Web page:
Recently we have seen some interesting, positive and buoying reports relating to pretty decent economic activity in the East Midlands and particularly Nottingham. EY’s 2021 UK Attractiveness Survey showed that Nottingham successfully landed 10 Foreign Direct Investment projects against a 10 year average of 4. We have seen in Beauhurst’s MICRA report that the Midlands is the fastest growing regional economy outside London and the South East. In the last 10 years companies in Nottinghamshire have received £323m in equity investment (for Midlands context Leicestershire businesses received £202m and Derbyshire £66m in the same period) and the University of Nottingham has the third highest number of spinouts in the Midlands. We are seeing a visible representation of Nottingham stakeholders’ commitment to our ongoing growth with developments such as Unity Square and the Island Quarter, and 11 Station Street giving us things to be excited about. So how do we make sure we don’t lose momentum and use all of this to our best advantage?
Throughout the pandemic we have monitored which of our local businesses have thrived either despite the pandemic or because of the pandemic. We looked at our strategy and made changes so that we were planning enough to support these businesses to maintain their growth trajectory. Strands of our work include providing relevant and tangible support to SMEs under the ESIF project with information around fundraising, access to talent and the importance of diversity in the workplace. We are delighted to galvanise our businesses’ successes, the impact of which are felt by the city. Our team is working with developers and the City Council to shape and promote key development sites which are vital factors in our future growth and we are proactively supportive of our stakeholders’ campaigns – we are more effective when we work together. We are keen to promote Nottingham’s assets from the new Nottingham Trent University Dryden Enterprise Centre, to Nottingham’s incredible gigabit connectivity, and will have a virtual presence at regional, national and international events for proactive lead generation.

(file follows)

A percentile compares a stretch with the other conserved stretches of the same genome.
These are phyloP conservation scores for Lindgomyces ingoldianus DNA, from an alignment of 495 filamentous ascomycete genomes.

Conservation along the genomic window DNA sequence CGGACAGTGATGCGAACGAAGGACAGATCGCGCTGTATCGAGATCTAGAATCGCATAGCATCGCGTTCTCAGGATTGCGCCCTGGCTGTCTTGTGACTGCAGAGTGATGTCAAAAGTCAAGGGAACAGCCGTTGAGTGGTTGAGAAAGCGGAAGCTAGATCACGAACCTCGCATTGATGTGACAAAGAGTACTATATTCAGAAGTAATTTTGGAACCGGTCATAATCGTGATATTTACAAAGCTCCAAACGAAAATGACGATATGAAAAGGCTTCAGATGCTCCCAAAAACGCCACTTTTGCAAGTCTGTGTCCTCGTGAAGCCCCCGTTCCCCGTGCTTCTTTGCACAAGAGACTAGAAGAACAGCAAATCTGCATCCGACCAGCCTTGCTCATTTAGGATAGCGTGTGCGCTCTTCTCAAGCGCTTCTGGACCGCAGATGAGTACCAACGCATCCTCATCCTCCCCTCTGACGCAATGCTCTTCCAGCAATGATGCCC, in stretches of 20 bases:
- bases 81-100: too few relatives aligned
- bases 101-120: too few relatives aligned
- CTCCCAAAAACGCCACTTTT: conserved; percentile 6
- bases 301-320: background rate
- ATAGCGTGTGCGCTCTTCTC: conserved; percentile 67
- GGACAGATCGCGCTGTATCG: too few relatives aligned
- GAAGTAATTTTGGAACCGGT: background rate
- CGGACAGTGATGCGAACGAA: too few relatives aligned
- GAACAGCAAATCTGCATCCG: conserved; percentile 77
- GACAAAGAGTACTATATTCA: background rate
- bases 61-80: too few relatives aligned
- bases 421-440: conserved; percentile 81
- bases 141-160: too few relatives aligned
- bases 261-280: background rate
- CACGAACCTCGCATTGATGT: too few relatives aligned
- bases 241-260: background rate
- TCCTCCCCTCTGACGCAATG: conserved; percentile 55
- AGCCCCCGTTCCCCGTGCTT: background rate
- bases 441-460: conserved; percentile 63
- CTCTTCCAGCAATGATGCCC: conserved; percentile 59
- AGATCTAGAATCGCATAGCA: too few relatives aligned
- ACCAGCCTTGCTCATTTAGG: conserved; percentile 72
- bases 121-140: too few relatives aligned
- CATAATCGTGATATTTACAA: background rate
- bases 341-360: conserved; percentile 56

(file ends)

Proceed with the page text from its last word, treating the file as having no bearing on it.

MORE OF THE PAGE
There is always more to do. According to Beauhurst 59% of Nottingham’s active companies are SMEs and 0.8% of the active companies fall into the High Growth category. For context this is marginally higher than the much bigger hub of Birmingham for example, which of its active companies 58% are SMEs and 0.5% are High Growth. There is evidence to suggest that High Growth companies and spinouts in particular have significantly greater demand for seed and venture capital than there is supply so we are keen to understand if there is a role for us here in coordinating a strategy around this. Similarly, we have on our radar the development of a ‘soft landing’ package for new investors, and what shape that might take in acceptance of today’s hybrid and remote working arrangements. We are always interested to hear from members with any thoughts on our collective efforts to support the growth of the local economy, ways in which you can be involved or if we can do something to support your own business’s growth. Please contact email@example.com as we would be glad to hear from you.
Market Intelligence and Strategy Development, Invest in Nottingham